Fun fact: While trying to raise the funds to get Morphogenesis off the ground, Lawman and her husband and co-founder, Michael, lived on a Key Largo alligator farm, transporting the animals and serving gator bites in the snack shack.
          • In some ways, she says, wrangling alligators was harder than curing cancer. "They’re different stressors," she says.
          • And while alligators may seem more appealing on some days than trying to handle investors, she’s since raised more than $35 million — a huge feat considering only 2.3% of female founders and CEOs raised a comparable amount last year.

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          • #65
            Team Identifies Molecular Mechanisms and Biomarkers in Ovarian Cancer

            UT Southwestern faculty have discovered what appears to be an Achilles’ heel in ovarian cancers, as well as new biomarkers that could point to which patients are the best candidates for possible new treatments.

            The finding, published in the journal Cell, was made in part using a research tool invented in a UT Southwestern lab in the Cecil H. and Ida Green Center for Reproductive Biology Sciences.

            The research was led by W. Lee Kraus, Ph.D., Professor of Obstetrics and Gynecology and Pharmacology and a member of the Harold C. Simmons Comprehensive Cancer Center.

            “Many researchers are trying to find dependencies in cancers by asking why a cancer cell amplifies a gene, increases the levels of a protein, or upregulates a critical cellular pathway. These changes give that cancer a selective advantage, but at the same time they can become an Achilles’ heel – something that, if the alteration was blocked, would kill the cancer or stop its growth,” he said.

            Dr. Kraus and his team, including lead author Sridevi Challa, Ph.D., a postdoctoral researcher in the lab, found that ovarian cancers massively amplify an enzyme, NMNAT-2, that makes NAD+. NAD+ is the substrate for a family of enzymes called PARPs, which chemically modify proteins with ADP-ribose from NAD+. In this study, the team found that one PARP family member, PARP-16, uses NAD+ to modify ribosomes, the protein synthesizing machines of the cell.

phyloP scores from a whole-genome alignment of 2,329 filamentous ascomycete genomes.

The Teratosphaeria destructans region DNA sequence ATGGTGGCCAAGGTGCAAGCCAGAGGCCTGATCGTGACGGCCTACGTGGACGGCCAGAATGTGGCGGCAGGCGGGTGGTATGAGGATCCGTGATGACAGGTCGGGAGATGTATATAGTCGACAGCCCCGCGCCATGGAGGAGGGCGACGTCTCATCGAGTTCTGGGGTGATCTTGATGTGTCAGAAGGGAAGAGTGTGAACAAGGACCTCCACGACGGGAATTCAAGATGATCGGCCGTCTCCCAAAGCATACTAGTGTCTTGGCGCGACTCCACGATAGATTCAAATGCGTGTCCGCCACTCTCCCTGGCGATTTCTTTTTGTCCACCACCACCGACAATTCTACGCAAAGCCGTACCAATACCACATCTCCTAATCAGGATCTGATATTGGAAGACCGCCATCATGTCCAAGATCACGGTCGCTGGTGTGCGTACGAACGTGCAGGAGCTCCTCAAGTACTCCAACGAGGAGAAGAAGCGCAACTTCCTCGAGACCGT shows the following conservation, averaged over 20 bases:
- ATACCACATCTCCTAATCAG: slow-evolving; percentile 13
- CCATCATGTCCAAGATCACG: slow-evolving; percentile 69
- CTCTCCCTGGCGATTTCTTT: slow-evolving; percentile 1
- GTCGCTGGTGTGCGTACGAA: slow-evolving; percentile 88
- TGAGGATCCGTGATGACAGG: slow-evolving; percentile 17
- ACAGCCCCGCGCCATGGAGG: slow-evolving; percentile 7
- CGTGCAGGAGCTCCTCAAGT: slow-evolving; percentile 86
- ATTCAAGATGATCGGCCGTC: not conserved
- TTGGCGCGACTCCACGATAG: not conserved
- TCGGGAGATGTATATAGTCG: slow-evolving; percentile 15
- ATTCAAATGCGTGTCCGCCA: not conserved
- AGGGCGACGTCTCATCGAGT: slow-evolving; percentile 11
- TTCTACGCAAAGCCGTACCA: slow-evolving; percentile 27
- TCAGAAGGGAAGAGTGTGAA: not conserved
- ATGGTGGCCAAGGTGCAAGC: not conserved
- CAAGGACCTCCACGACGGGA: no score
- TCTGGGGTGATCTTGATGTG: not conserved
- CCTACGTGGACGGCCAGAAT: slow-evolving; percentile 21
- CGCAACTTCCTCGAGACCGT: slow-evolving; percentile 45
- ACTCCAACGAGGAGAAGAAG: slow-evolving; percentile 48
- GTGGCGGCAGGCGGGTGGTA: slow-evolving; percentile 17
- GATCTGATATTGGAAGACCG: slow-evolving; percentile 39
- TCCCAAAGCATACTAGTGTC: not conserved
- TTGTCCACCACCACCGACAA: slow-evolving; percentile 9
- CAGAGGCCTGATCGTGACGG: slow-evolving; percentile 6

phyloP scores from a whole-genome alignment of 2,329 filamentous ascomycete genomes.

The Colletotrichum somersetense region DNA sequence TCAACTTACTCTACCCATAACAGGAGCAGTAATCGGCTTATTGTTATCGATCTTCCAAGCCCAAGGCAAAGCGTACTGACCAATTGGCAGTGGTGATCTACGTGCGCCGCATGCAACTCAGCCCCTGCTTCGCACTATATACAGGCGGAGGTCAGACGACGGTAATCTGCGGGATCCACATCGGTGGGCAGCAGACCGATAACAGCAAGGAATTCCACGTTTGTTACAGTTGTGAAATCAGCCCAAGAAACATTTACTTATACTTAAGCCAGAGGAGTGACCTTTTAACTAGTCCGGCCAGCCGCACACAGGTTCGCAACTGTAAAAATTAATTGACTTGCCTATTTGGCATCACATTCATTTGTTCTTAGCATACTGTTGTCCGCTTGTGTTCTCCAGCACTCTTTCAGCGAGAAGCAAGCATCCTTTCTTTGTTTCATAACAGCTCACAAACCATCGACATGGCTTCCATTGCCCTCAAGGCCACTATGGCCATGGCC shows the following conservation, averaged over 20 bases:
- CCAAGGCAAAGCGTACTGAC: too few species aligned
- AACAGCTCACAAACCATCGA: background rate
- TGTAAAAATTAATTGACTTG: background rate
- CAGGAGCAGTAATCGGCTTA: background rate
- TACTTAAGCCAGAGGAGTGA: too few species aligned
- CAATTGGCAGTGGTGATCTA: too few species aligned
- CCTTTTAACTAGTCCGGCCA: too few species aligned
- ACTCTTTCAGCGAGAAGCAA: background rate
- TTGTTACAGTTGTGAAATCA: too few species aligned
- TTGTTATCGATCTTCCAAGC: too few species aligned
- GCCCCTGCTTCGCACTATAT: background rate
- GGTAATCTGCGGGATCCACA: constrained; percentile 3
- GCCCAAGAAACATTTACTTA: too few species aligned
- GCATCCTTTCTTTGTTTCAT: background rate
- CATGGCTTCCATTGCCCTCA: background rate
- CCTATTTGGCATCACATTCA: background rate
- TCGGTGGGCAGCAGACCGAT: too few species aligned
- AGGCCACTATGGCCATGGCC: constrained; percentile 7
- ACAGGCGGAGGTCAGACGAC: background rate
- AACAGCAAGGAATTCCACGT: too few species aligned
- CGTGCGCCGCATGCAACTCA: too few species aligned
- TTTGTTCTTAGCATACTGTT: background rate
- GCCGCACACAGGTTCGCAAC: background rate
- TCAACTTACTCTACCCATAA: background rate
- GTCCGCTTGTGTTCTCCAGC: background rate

A challenge for this work was that a single ADP-ribose group attached to a protein is difficult to detect. Dr. Kraus and his team overcame this problem by developing a synthetic mono(ADP-ribose) detection reagent made up of natural protein domains fused together, which can be used to detect ADP-ribosylated proteins in cells and patient samples.

            In collaboration with UT Southwestern clinicians, led by Jayanthi Lea, M.D., Professor of Obstetrics and Gynecology and member of the Simmons Cancer Center, Dr. Kraus and his team screened human ovarian cancer patient samples using the mono(ADP-ribose) detection reagent to identify those with low or high levels of mono(ADP-ribose).

            “We were able to show that when ribosomes are mono(ADP-ribosyl)ated in ovarian cancer cells, the modification changes the way they translate mRNAs into proteins,” Dr. Kraus said. “The ovarian cancers amplify NMNAT-2 to increase the levels of NAD+ available for PARP-16 to mono(ADP-ribosyl)ate ribosomes, giving them a selective advantage by allowing them to fine-tune the levels of translation and prevent toxic protein aggregation. But that selective advantage also becomes their Achilles’ heel. They’re addicted to NMNAT-2, so inhibition or reduction of NMNAT-2 inhibits the growth of the cancer cells.”

            This study identified mono(ADP-ribose) and NMNAT-2 as potential biomarkers for ovarian cancers, which may allow clinicians to determine which ovarian cancer patients may respond well and which will not. Even more ovarian cancer patients might do well if an inhibitor is developed for PARP-16, which blocks ribosome mono(ADP-ribosyl)nation.

            Dr. Kraus, an expert in PARPs, said medical science has had great success in developing FDA-approved PARP-1 inhibitors, and an inhibitor for PARP-16 is likely.

            “No PARP-16 inhibitors are currently in clinical trials, but labs in academia and the pharmaceutical industry are developing specific and potent inhibitors of PARP-16. Such a drug could be an effective therapeutic for treating ovarian cancers,” he said.

            Dr. Kraus is a founder and consultant for Ribon Therapeutics Inc., and ARase Therapeutics Inc. He is also co-holder of U.S. patent 9,599,606 covering the mono(ADP-ribose) detection reagent, which has been licensed to and is sold by EMD Millipore.

            “Dr. Kraus’ research is not just a great advance in basic science. It has real promise for clinician investigators and cancer care practitioners because it shows a biomarker and a pathway a future drug could target. The fact that technology developed in his laboratory helped make these findings shows how our faculty builds on their findings to break new ground,” said Carlos L. Arteaga, M.D., Director of the Simmons Cancer Center.

            Other researchers who contributed to this study include Beman R. Khulpateea, Tulip Nandu, Cristel V. Camacho, Keun W. Ryu, Hao Chen, and Yan Peng.